From Robert Ulph on November 30, 2021
This week is Carbon Monoxide Awareness Week, which aims to raise awareness of the dangers of carbon monoxide and ensure that people know what they need to do to protect themselves from this potentially deadly gas.
The symptoms of carbon monoxide poisoning are like those of flu so it can make diagnosis difficult. They include; headaches, nausea, dizziness, tiredness, confusion and eventually loss of consciousness and in some cases, death.
Despite campaigns however there is still some uncertainty over the dangers of carbon monoxide, with the so-called ‘silent killer’ causing around 60 deaths a year in England and Wales. Despite thinking to the contrary, carbon monoxide does not smell, cannot be tasted, seen or heard. It is colourless and odourless so is almost impossible to detect without an alarm.
Some people think that carbon monoxide only comes from old gas boilers, but it can leak from any gas appliance in your property. This could include an oven, gas fire, or a boiler. It can also come from solid-fuel burning appliances, including wood burners and open fires. It also isn’t just old appliances or boilers either, as while having brand new gas appliances, such as a new hob or boiler, will significantly reduce the chances of them leaking carbon monoxide it doesn’t rule them out.
Key indicators that carbon monoxide is present are that if the gas cooker flames are yellow or orange or there are sooty marks on walls around boilers, stoves or gas fire covers. Other indications include pilot lights that frequently go out or there is increased condensation inside windows. These are indications but even without legislation there is no substitute for having a carbon monoxide alarm.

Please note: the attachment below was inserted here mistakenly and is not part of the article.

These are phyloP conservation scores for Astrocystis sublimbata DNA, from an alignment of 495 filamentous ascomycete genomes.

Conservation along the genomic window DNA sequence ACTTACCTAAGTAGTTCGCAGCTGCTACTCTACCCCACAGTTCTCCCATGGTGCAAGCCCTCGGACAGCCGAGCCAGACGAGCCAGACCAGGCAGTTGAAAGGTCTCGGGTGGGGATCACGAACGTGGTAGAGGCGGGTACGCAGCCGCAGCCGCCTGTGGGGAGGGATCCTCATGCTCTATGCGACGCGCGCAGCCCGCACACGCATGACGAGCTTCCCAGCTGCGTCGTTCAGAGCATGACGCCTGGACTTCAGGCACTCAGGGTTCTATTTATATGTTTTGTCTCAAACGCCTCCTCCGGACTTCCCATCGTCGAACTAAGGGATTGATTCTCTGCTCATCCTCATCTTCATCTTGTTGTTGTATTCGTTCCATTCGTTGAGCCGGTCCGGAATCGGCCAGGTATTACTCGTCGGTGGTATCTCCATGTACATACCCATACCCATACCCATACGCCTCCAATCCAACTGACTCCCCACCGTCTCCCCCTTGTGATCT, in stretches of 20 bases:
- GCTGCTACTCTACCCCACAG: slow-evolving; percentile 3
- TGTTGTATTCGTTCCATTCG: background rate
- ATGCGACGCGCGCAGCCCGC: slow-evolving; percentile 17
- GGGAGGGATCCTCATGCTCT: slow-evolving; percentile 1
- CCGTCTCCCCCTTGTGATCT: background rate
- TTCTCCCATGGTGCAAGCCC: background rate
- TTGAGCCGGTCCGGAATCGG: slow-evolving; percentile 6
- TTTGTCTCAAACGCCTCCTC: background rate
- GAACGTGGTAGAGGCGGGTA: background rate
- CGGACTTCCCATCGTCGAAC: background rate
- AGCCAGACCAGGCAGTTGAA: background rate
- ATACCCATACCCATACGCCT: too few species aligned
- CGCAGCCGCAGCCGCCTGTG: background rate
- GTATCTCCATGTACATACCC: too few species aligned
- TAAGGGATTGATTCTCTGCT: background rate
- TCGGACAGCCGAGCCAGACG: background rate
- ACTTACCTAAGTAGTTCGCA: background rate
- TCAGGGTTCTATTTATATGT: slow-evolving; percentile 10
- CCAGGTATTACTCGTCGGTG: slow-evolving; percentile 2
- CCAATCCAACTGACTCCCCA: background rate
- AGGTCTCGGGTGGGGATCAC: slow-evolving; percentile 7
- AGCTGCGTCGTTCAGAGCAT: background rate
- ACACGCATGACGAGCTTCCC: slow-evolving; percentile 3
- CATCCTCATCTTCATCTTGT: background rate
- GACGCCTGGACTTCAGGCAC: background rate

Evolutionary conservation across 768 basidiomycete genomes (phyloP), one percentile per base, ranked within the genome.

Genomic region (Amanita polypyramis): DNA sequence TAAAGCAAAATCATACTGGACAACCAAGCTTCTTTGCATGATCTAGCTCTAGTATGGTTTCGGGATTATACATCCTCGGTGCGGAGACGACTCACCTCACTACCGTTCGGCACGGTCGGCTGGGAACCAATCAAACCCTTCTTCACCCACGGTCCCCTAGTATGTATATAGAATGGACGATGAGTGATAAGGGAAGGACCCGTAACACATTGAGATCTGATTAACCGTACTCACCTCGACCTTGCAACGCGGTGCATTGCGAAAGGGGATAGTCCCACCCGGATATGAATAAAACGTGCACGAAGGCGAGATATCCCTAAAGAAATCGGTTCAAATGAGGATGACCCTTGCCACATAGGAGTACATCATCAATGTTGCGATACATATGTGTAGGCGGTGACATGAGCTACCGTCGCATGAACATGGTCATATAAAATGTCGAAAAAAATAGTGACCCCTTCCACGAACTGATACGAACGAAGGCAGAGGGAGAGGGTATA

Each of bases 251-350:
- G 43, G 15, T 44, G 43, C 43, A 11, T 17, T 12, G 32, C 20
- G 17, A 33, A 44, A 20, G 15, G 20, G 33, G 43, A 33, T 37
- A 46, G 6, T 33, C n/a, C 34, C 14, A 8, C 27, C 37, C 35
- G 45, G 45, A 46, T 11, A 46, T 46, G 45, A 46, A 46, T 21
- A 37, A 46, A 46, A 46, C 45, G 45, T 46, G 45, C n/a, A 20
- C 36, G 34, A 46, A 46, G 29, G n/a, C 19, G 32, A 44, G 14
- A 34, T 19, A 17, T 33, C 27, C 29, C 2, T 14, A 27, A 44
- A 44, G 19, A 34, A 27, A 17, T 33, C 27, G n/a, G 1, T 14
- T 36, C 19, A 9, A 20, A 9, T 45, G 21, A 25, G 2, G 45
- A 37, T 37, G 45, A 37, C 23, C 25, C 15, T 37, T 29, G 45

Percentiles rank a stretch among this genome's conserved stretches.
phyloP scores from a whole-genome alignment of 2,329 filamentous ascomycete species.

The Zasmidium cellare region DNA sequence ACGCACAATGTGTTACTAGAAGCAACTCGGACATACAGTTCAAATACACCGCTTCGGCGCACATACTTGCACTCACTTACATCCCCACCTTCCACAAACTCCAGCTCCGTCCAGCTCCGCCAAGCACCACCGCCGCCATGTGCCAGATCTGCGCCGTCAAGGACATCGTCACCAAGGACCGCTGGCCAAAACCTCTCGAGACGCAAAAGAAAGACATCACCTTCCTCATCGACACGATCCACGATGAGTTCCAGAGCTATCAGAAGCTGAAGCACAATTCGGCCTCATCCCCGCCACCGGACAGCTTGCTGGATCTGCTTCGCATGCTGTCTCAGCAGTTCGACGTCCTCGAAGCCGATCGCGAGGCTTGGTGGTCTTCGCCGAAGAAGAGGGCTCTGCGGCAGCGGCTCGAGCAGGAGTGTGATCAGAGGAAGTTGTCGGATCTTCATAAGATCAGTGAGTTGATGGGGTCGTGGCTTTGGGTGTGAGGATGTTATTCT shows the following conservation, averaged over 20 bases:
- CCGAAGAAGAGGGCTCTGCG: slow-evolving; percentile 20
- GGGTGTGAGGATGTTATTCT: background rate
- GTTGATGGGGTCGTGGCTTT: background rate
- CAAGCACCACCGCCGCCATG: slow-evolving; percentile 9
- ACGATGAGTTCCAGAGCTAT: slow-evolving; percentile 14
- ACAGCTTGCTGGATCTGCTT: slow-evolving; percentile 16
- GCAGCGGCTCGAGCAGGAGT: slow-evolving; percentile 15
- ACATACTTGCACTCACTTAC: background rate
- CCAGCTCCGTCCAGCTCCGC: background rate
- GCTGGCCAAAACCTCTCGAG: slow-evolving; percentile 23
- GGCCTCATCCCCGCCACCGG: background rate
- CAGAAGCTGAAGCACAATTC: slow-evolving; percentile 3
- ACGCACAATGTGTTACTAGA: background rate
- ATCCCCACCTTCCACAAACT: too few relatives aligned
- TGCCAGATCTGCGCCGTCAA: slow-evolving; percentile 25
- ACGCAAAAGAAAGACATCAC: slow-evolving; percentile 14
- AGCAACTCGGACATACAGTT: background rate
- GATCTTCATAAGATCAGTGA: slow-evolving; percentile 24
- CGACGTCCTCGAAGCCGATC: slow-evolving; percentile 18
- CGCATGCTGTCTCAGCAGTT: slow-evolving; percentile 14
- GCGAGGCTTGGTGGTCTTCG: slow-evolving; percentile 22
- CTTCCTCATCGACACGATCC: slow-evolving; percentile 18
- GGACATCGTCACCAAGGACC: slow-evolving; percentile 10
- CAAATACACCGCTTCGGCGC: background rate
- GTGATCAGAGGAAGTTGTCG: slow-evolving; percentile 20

In 2015 legislation came into effect to improve overall safety in the private rented sector and this included smoke alarms must be installed on every floor of a rental property and be tested ahead of any new tenancy. Carbon monoxide alarms must be placed in every room containing a solid-fuel burning appliance and again, these must be in proper working order at the start of a new tenancy.
Local authorities can impose a fine of up to £5,000 where a landlord fails to comply with a remedial notice.
At Pennington, we ensure that all landlords adhere to these regulations and we can supply and fit these alarms as well as carry out the regular tests and get signed confirmation from the tenants that this is the case. During the tenancy it is a tenant’s responsibility to ensure the alarms work and to change the batteries. However, should the alarms become faulty during the tenancy landlords are responsible for replacing them.
Fortunately, the dangers of carbon monoxide can be avoided and regulation helps to give extra protection. As always, if you would like any further discussion on this or anything else on the local property market, please do not hesitate to contact me.